Priority species

Priority indigenous fruit species in Asia

The Asia and the Pacific region are home to a diverse range of plant genetic resources. There is a tremendous opportunity to utilise this diversity for sustainable production, thus contributing to poverty reduction, improved human health, biodiversity conservation and more efficient natural resources management in the region

The mission of the Centre for Underutilised Crops (CUC) is to contribute to food security, improved nutrition and economic welfare of human beings through sustainable and increased economic production of food and industrial raw materials by developing and using the untapped biological diversity of underutilised crops. It has produced a large number of information materials on Asian priority fruit species:

Jackfruit (Artocarpus heterophyllus)

is widely esteemed in tropical Asia where it originated as a cultigen, although its distribution is now pantropical. Jackfruit contains high levels of vitamins A, B and C as well as potassium, calcium, iron, proteins and carbohydrates and its production can also generate income for poor farmers thereby helping to alleviate poverty.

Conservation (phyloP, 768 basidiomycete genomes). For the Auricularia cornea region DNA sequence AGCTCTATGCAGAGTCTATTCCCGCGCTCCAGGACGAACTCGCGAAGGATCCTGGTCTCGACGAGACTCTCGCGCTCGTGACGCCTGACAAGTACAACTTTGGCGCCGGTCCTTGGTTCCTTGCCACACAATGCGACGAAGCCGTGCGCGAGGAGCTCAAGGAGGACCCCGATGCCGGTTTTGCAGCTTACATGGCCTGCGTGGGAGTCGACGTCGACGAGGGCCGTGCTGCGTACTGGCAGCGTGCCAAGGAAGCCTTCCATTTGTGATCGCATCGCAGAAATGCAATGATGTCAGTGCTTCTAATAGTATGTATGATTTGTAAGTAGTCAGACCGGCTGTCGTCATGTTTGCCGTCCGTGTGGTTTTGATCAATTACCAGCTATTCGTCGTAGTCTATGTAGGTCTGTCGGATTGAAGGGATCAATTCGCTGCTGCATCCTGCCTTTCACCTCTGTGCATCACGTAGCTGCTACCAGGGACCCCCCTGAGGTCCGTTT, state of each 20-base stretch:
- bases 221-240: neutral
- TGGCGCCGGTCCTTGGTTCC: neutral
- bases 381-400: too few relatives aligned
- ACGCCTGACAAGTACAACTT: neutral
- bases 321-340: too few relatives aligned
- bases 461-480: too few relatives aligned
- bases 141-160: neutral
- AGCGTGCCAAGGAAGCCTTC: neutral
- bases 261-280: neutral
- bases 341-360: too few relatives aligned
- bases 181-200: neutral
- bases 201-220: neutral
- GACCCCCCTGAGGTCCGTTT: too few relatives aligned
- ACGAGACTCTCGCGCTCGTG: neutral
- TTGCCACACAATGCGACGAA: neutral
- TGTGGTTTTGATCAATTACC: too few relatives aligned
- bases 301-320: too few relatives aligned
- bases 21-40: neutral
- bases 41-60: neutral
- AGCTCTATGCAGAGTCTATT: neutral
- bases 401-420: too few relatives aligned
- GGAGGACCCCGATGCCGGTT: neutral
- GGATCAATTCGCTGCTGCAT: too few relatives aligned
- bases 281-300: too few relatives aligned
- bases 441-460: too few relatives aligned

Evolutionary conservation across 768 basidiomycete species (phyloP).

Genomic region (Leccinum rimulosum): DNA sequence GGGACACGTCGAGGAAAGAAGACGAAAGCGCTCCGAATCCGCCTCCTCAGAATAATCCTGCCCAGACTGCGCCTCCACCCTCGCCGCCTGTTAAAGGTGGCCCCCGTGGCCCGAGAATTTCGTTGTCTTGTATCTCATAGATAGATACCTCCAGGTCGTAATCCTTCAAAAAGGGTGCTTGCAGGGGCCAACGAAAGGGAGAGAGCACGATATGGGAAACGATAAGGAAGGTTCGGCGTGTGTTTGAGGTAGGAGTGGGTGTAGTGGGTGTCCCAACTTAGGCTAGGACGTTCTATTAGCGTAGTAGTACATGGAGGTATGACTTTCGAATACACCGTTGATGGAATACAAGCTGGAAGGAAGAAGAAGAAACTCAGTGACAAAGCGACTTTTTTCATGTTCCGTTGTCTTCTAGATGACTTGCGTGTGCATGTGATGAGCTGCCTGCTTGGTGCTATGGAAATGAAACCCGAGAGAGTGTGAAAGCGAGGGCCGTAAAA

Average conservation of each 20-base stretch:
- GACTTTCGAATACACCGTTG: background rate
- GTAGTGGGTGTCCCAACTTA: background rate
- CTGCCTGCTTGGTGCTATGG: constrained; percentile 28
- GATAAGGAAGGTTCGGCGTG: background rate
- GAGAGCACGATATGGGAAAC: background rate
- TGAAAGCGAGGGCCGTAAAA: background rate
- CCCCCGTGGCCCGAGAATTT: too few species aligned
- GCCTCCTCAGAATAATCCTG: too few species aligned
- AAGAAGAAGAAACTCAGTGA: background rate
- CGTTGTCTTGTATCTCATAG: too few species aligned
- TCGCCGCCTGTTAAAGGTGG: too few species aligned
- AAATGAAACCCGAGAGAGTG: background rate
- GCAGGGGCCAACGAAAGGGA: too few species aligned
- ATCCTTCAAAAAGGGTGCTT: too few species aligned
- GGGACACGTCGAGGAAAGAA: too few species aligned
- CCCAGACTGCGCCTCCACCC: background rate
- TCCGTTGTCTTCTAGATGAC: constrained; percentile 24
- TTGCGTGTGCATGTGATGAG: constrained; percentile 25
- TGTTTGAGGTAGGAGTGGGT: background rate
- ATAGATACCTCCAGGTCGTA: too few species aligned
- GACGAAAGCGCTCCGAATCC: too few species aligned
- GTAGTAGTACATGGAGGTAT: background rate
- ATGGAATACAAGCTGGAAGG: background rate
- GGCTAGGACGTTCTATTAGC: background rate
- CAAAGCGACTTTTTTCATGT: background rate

Ber/jujube (Ziziphus mauritiana)

fruit have  high sugar content and contain high levels of vitamins A and C, phosphorus and calcium.

Tamarind (Tamarindus indica)

is a multipurpose tropical fruit tree used primarily for its fruits, which are eaten fresh or processed, used as a seasoning or spice. The fruit contain protein, carbohydrates, potassium, phosphorus, calcium, vitamin C, thiamine and niacin. The fruit and seeds are also processed for non-food uses.

Bael (Aegle marmelos)

fruit contain high levels of protein, carbohydrates, minerals, carotene, thiamine, riboflavin, niacin and vitamin C.

Lapsi (Choerospondias axillaris)

is particularly well-known in Nepal though widespread throughout Asia. Its fruit are rich in Vitamin C.